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Children are more vulnerable to the negative effects of environmental hazards such as exposures to lead , pesticides, mercury, asbestos, and radon. Children eat, drink and breathe more per pound of body weight than adults, which means they are exposed to more pollutants in their food, water, and air. Because their bodily defense mechanisms are not fully formed, children are more vulnerable to the harmful effects of toxic chemicals and pollutant exposures. Research has shown that about 90% of a child’s brain has developed by age four. That is one reason why it is essential to provide young children with a safe, clean, and toxin-free home environment.
Healthy homes start with the 7 basic principles of housekeeping:
Prevent water from entering your home through leaks in roofing systems, rain water from entering the home due to poor drainage, and check your interior plumbing for any leaking. Use dehumidifiers in basements (especially during summer months) and run fans to help circulate air in moist or damp areas. Keeping water out of your home will help prevent potentially health harming molds and bacteria.
Control the source of dust and contaminants, creating smooth and cleanable surfaces, reducing clutter, and using effective wet-cleaning methods. Try to use non-toxic or chemical free cleaning agents when available, and keep the house well ventilated when cleaning with antimicrobial agents that have strong fumes and can cause unwanted health affects (like bleach or ammonia). Use products with low or no volatile organic compounds (VOCs) when painting, remodeling, or doing maintenance to your home.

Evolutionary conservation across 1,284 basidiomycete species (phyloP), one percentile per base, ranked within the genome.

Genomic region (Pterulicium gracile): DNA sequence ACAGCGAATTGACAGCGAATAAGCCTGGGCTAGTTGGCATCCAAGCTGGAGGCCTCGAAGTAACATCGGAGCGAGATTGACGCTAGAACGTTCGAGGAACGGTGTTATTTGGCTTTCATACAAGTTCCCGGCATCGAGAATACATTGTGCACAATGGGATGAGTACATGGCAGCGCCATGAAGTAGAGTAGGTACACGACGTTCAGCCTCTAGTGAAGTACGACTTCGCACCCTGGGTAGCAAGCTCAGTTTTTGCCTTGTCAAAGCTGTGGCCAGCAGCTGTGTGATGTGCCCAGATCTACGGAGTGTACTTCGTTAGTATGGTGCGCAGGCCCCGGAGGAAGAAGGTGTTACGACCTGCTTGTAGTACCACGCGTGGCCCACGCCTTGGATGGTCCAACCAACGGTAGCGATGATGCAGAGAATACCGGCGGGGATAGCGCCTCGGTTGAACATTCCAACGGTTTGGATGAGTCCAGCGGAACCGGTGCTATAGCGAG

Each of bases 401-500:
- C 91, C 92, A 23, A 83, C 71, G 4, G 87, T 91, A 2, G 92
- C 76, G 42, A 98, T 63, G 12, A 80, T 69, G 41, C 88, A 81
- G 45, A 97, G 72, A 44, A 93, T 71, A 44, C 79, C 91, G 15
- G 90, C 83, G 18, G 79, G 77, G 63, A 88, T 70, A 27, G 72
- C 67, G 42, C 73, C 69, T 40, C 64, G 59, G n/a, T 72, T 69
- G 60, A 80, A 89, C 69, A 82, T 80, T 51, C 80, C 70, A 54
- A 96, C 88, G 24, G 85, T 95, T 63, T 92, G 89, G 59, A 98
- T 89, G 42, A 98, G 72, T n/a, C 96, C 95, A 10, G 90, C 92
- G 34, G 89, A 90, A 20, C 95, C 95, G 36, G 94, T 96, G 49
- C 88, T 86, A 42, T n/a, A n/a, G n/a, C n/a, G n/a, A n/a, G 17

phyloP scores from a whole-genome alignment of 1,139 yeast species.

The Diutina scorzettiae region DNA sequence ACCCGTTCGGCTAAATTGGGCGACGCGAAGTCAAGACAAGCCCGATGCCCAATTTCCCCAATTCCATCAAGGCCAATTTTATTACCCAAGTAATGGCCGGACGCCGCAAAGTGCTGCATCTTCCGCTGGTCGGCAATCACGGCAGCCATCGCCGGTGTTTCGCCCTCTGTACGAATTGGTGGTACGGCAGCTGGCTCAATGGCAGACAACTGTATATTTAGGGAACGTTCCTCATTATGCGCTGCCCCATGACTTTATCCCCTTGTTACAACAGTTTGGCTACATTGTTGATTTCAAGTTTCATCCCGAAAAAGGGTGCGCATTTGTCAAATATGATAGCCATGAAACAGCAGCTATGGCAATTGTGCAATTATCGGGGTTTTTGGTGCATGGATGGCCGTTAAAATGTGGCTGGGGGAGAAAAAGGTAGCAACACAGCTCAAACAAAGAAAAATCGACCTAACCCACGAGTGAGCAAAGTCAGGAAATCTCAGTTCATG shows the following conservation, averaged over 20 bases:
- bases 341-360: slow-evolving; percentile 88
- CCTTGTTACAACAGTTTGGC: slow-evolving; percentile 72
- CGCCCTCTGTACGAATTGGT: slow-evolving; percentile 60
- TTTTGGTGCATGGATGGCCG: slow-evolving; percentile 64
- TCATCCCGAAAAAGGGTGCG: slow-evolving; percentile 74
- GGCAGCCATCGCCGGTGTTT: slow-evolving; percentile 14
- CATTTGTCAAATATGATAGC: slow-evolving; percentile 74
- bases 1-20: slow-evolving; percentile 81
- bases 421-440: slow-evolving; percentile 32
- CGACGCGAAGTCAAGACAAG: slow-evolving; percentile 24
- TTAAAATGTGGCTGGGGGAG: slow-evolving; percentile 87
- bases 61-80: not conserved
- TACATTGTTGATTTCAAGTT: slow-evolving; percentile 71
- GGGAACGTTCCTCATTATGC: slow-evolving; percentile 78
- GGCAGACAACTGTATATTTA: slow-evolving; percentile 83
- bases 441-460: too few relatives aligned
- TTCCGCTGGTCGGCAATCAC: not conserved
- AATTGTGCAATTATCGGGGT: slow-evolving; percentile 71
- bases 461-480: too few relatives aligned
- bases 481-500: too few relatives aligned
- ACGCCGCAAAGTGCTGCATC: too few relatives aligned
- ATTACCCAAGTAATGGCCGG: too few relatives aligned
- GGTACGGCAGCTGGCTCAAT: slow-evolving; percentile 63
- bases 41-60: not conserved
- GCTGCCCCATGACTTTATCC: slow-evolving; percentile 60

Store properly labeled poisons (like cleaners and paints), medicines, and any type of weapon out of the reach of children. Secure loose rugs and furniture, keep children’s play areas free from hard or sharp surfaces, and keep stairways free of clutter. Install smoke and carbon monoxide detectors and keep fire extinguishers on hand.
Ventilate bathrooms and kitchens and use whole house ventilation for supplying fresh air to reduce the concentration of contaminants in the home. Keep your furnace and air conditioner well maintained and avoid smoking in your home.
All pests look for food, water and shelter. Seal cracks and openings throughout the home, keep moisture out, store food in pest-resistant containers, and keep dishes clean. If needed, use sticky-traps and baits in closed containers, along with the least toxic pesticides (such as boric acid).
Reduce lead-related hazards in homes by fixing deteriorated paint (pre-1978 homes). Properly seal or remove asbestos if it is present. Test your home for radon, a naturally occurring dangerous gas that enters homes through soil, crawlspaces, and foundation cracks. Install a radon removal system if levels are found to be above the U.S. EPA action-level threshold. Keep floors and window areas clean using a wet-cleaning approach, and sanitize frequently touched surfaces.
Inspect, clean and repair your home routinely. Take care of minor repairs and problems before they become large repairs and problems.